AffiliationUniversity of Chester
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AbstractThe National Health Service (NHS; UK) offers initial screening appointments for children referred to Child and Adolescent Mental Health Services (CAMHS) to determine clinical need and assess risk. Conversation analysis was utilised on 28 video-recordings of these assessments, lasting approximately 90 minutes each with a multidisciplinary team. This paper focuses on the agenda setting strategies used to establish relevant goals with children and adolescents; specifically, the technique of offering ‘three wishes’. For example, “if you had three wishes, what would you like to make happen?” In cases where children initially volunteered an assessment-relevant wish, they tended not to articulate further wishes. Non-assessment-relevant wishes (i.e. fantasy wishes, such as being “rich”) were treated as insufficient, with many approaches used to realign establishing assessment relevant goals. Where responses were not institutionally relevant, practitioners undertook considerable discursive work to realign the focus of the three wishes task to assessment relevance. In these cases, the wish responses were treated as irrelevant and tended to be dismissed, rather than explored for further detail. Such work with the children’s contributions has implications for engaging children and child-centred practices.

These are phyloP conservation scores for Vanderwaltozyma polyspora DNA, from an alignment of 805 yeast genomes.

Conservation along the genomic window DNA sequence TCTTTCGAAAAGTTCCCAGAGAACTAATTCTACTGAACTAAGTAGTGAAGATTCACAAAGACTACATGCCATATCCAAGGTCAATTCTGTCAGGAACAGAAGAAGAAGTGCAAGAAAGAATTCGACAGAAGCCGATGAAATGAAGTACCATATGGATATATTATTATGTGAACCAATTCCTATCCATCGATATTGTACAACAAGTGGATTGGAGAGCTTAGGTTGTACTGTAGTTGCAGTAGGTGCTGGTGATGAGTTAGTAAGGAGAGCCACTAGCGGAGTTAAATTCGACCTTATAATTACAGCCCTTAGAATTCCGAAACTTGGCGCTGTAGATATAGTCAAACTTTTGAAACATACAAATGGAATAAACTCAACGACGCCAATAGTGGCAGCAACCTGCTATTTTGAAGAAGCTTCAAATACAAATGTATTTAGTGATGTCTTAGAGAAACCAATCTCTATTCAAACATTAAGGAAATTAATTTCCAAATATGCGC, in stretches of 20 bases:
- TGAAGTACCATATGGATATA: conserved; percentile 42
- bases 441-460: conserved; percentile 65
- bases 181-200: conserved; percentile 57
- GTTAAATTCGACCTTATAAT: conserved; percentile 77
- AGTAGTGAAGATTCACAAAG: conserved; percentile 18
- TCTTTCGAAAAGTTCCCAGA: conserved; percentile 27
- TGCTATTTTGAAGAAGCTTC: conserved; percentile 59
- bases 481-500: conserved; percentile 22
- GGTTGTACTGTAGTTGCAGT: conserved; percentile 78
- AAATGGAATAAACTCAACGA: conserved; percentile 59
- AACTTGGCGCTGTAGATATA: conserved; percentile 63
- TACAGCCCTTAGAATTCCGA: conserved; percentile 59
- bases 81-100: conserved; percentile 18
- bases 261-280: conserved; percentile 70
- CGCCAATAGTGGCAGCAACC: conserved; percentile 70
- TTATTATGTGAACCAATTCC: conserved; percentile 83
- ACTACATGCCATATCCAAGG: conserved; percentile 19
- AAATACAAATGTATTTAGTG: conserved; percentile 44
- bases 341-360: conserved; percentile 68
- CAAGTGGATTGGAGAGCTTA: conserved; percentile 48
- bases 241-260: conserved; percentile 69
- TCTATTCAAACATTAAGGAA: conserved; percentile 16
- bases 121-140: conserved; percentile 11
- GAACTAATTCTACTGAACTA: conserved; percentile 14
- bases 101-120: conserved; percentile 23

CitationKiyimba, N., O'Reilly, M., & Lester, J. N. (2018). Agenda setting with children using the ‘three wishes’ technique. Journal of Child Health Care. https://doi.org/10.1177/1367493518762487
JournalJournal of Child Health Care
DescriptionKiyimba, N., O'Reilly, M., & Lester, J. N. (2018). Agenda setting with children using the ‘three wishes’ technique. Journal of Child Health Care. https://doi.org/10.1177/1367493518762487. Copyright © 2018 SAGE. Reprinted by permission of SAGE Publications.